An order mandating Bell County businesses require all customers and staff on their premises to wear a mask goes into effect early Monday.

Bell County Judge David Blackburn called for the mask order Wednesday during an online news conference from the Bell County Courthouse in Belton. It went into effect at 12:01 a.m. Monday and will continue through at least 11:59 p.m. July 13 — unless it is extended by the county judge or Commissioners Court.

Breaking the order could result in a business facing a fine of up to $1,000 per violation. Local law enforcement agencies will carry out the order. Residents will be able to report violations to a hotline by calling 254-933-5203.

“This directive is intended to mitigate the spread of COVID-19 in our community. The directive is intended to help stem the trend lines we are now seeing in the number of new cases in Bell County and to help us maintain our hospital capacity,” Blackburn said.

COVID-19 cases in the county broke through the 1,000 mark Friday. At least 1,022 cases have been reported. In June, 669 cases have been reported. That is 65 percent of all confirmed cases in Bell County.

The county’s order requires businesses to post their health and safety policy in a highly visible spot for all employees, visitors or volunteers to read. Businesses can go further than what Bell County is requiring and include health screenings and temperature checks.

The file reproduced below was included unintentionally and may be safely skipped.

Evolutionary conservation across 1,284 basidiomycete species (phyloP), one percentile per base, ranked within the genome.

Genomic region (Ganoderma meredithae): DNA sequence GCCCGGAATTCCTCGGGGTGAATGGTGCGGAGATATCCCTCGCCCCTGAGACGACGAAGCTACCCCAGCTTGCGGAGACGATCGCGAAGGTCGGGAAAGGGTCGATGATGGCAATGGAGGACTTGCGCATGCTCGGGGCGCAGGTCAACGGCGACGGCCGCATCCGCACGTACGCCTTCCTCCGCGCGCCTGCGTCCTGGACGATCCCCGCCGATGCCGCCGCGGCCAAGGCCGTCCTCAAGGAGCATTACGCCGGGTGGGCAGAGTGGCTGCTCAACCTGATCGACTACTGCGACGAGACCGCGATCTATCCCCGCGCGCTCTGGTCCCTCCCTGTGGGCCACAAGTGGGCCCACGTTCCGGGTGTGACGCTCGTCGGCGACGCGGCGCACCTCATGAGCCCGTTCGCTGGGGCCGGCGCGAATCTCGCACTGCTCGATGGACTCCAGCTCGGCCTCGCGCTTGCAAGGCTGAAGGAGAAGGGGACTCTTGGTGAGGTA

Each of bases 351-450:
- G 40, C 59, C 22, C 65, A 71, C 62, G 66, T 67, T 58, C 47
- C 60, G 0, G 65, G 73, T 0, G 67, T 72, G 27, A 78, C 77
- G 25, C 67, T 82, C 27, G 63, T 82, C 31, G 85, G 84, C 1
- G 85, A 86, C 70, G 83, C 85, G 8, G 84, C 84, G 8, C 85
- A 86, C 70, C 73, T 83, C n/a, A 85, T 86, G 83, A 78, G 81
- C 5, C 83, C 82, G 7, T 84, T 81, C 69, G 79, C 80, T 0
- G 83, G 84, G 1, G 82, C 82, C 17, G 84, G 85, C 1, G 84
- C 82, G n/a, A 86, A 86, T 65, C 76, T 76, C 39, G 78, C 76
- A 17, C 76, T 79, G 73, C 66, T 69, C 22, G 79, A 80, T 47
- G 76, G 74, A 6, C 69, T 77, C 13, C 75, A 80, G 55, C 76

Bell County residents do not need to wear a mask while exercising outside; driving alone or with passengers from the same household; pumping gas; inside a building that requires security surveillance, such as banks; or when eating food or drinking.

“I know it wasn’t an easy decision, and in many cases — based on the feedback I’ve received from citizens of Temple — it’s not a popular decision,” Temple Mayor Tim Davis said. “But again I think it is important that we as a county work hard toward keeping everyone safe, keeping everyone healthy both for the exchange of commerce but also just taking care of each other.”

Local business owners have also expressed support for the masking requirement because many fear if another shutdown is ordered their store may not survive.

“I think it is probably a good thing,” said Alma “Jo” Johnson, owner of Pieces By Jo, 13 S. Second St. in Temple. “We are going to have to do something or we are going to have to close down again. We have to do what we can do to protect everyone.”

Amy Young — the co-owner of the Shoppes on Main, 22 N. Main St. in Salado — wants to avoid another shutdown.

“I think I’d rather have people wear a mask than have to shut down my business again. That’s the main thing,” Young said. “I don’t think a lot of us small businesses can afford to shut down, so if it means we can stay open and hopefully still have the support, especially with the locals. I think we should support it.”